5        Prior to trial Drew filed a motion to suppress the photo identification and any subsequent in-court identification of him.  The court held an evidentiary hearing on the motion at which a police officer testified about the procedure for the photo array.  The officer testified that at the time he conducted the photo array, he was aware that Drew was a suspect.  He presented Bubb with eight photos of males of Caucasian descent, including a photo of Drew.  The officer made sure that Drew’s photo was neither the first nor last photo in the stack, and informed Bubb that the stack of photos “may or may not include someone that he has known from this case.” 

6        The officer further testified that he placed each photo, one at a time, on a table in front of Bubb, giving him several seconds to a minute to review each photo before placing another photo on the table.  In the end, all eight photos were on the table next to each other.  Bubb was not able to make an identification right away and he began a process of elimination, removing the photos of the individuals he did not suspect.  Bubb identified the last photo left, the photo of Drew, as the person who committed the battery. 

7        The circuit court denied Drew’s motion to suppress, concluding that the process used was not impermissibly suggestive and under the totality of the circumstances, the identification was not unreliable.  The court rejected Drew’s argument that suppression was required because the photo array procedure did not conform to the “Model Policy and Procedure for Eyewitness Identification” issued by the Office of the Attorney General (OAG).  The court stated that, while some of the procedures in the OAG Model Policy were not followed, that was an issue for cross-examination and for the jury to weigh.

8        During the trial, Bubb testified about the battery and identified Drew as the assailant.  The police officer testified about the photo array procedure and Bubb’s identification of Drew’s photo.  Drew’s defense, presented through witnesses at the scene, was that he acted in self-defense.  The jury found Drew guilty on both counts.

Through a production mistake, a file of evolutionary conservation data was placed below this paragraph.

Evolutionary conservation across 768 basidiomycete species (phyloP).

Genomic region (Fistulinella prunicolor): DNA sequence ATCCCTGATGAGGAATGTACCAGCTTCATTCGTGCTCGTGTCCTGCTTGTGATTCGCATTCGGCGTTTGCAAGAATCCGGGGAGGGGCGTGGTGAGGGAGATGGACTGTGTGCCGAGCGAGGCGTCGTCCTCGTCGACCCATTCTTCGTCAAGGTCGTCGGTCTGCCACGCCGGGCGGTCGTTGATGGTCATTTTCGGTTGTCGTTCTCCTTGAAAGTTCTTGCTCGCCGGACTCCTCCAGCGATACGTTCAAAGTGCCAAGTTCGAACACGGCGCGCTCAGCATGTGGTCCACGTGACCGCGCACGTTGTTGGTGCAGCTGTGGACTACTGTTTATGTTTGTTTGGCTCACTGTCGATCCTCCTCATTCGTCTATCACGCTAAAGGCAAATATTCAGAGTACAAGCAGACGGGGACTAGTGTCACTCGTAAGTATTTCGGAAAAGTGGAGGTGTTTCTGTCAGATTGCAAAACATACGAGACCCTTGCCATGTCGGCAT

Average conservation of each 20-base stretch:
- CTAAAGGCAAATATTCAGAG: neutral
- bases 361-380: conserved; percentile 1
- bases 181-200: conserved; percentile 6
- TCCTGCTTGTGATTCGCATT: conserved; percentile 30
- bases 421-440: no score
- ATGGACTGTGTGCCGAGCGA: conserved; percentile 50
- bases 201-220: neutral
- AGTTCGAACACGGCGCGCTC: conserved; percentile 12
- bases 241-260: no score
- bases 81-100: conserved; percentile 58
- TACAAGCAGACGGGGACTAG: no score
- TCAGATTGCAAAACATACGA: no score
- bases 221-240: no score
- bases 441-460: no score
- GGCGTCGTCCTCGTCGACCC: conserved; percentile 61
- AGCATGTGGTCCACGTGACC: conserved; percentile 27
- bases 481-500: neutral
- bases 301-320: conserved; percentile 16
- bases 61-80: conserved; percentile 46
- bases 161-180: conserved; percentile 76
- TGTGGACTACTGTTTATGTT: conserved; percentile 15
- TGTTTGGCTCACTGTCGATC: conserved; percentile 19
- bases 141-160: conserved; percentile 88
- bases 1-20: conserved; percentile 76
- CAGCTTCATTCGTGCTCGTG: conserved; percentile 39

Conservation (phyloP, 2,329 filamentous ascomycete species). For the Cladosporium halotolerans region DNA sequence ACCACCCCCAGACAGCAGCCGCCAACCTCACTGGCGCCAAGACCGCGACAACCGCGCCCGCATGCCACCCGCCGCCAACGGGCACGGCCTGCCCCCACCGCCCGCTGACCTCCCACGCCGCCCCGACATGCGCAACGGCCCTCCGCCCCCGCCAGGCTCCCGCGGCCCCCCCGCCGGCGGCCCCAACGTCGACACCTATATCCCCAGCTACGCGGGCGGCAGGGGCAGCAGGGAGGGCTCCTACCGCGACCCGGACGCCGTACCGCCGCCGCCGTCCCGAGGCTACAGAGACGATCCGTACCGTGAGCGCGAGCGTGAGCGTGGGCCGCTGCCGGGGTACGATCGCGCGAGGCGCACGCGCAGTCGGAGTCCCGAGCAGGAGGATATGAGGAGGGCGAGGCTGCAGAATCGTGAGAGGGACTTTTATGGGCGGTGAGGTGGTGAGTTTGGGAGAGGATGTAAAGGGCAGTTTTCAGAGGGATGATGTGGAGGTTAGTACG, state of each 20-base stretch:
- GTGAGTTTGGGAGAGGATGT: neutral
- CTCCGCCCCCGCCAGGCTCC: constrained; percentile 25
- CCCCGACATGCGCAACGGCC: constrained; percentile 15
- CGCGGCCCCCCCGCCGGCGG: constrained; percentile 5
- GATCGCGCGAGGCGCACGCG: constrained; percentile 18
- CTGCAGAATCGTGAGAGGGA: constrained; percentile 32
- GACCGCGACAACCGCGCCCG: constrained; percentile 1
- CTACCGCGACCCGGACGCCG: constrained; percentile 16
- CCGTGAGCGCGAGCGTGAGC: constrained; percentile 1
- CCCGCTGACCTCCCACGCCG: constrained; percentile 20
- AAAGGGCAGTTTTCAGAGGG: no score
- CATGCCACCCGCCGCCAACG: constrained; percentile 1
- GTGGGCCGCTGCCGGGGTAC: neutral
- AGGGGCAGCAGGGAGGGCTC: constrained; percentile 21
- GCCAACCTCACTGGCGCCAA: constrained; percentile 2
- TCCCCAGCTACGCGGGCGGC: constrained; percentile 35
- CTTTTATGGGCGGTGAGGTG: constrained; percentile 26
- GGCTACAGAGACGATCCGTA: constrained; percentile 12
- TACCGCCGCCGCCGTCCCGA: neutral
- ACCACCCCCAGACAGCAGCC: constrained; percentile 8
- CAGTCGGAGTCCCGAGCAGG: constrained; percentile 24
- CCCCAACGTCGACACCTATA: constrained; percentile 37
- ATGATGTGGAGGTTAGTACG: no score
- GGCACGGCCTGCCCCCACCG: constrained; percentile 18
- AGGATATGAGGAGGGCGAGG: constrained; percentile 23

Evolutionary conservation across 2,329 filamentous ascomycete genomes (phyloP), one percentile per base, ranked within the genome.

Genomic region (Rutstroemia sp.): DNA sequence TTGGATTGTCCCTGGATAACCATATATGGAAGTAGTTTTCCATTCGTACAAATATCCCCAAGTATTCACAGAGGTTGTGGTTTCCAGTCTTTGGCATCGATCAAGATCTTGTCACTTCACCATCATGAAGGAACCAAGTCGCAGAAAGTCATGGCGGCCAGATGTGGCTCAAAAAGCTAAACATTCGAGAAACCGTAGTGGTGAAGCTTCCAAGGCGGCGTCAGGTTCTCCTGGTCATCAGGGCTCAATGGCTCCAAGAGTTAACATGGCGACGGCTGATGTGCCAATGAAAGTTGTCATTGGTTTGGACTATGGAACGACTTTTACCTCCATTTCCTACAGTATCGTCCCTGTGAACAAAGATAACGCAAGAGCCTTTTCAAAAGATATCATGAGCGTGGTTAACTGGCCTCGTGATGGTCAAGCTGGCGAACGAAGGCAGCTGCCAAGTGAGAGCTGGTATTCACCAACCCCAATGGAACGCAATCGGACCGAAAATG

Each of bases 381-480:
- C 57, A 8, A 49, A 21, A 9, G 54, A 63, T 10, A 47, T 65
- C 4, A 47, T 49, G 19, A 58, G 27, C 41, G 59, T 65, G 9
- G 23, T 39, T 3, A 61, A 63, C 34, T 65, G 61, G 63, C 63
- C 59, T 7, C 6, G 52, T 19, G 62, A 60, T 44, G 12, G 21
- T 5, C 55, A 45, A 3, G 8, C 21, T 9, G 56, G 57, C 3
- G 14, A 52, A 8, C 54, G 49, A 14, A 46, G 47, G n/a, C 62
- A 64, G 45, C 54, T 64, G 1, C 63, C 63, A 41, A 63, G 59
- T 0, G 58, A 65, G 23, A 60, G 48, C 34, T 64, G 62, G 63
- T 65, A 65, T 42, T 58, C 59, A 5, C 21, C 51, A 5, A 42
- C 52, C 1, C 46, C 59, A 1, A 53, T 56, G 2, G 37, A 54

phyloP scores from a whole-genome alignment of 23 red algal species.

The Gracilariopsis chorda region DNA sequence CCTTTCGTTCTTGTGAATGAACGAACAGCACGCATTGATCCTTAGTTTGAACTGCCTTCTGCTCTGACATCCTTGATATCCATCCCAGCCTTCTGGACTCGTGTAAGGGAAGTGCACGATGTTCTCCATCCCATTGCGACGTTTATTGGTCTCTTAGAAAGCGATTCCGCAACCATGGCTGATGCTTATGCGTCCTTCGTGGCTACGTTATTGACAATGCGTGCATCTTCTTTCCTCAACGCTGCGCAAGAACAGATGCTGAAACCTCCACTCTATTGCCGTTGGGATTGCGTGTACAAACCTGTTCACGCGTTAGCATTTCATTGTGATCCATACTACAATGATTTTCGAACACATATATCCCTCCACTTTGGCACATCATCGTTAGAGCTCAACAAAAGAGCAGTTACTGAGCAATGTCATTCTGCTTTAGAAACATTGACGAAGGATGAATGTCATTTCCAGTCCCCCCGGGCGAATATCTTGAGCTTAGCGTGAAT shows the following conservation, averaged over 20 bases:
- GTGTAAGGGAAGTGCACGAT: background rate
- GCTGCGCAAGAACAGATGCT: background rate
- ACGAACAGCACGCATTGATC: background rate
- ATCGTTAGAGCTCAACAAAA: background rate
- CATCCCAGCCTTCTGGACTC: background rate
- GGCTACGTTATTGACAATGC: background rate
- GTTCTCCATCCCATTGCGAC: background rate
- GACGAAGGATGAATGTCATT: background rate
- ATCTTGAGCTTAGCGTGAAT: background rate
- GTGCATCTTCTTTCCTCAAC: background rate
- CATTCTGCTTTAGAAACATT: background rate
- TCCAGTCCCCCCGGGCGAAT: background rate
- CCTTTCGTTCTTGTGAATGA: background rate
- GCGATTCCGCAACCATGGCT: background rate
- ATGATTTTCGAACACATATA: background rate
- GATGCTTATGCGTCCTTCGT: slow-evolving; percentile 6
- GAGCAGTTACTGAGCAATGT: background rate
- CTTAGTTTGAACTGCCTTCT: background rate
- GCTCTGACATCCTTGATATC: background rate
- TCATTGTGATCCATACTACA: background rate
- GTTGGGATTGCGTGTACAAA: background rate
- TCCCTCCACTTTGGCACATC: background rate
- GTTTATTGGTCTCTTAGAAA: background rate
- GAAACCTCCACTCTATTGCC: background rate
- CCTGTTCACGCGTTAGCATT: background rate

9        On appeal, Drew argues that the circuit court erred in denying his motion to suppress the evidence of the out-of-court identification from the photo array and the in-court identification.  Drew contends that Dubose, which was decided just after the hearing on the motion, altered the standard for the admissibility of identifications from photo arrays.  He contends that Dubose made the standard stricter and the photo identification here does not meet that stricter standard.  Drew continues that the faulty out-of-court identification tainted the in-court identification, thereby making the in-court identification inadmissible as well. 

10      The State responds that Dubose addresses showups and nothing in the opinion suggests the supreme court intended to alter the standard for other types of identification procedures, including photo arrays.  According to the State, the court here applied the correct standard and correctly concluded that the out-of-court identification was admissible.   

11      In reviewing a motion to suppress, we accept the circuit court’s findings of fact unless they are clearly erroneous; the correct application of constitutional principles to those facts presents a question of law, which we review de novo.  Dubose, 285 Wis. 2d 143, ¶16.  In this case there is no dispute over the facts of the photo array identification; the question is whether the circuit court applied the correct constitutional standard to those facts.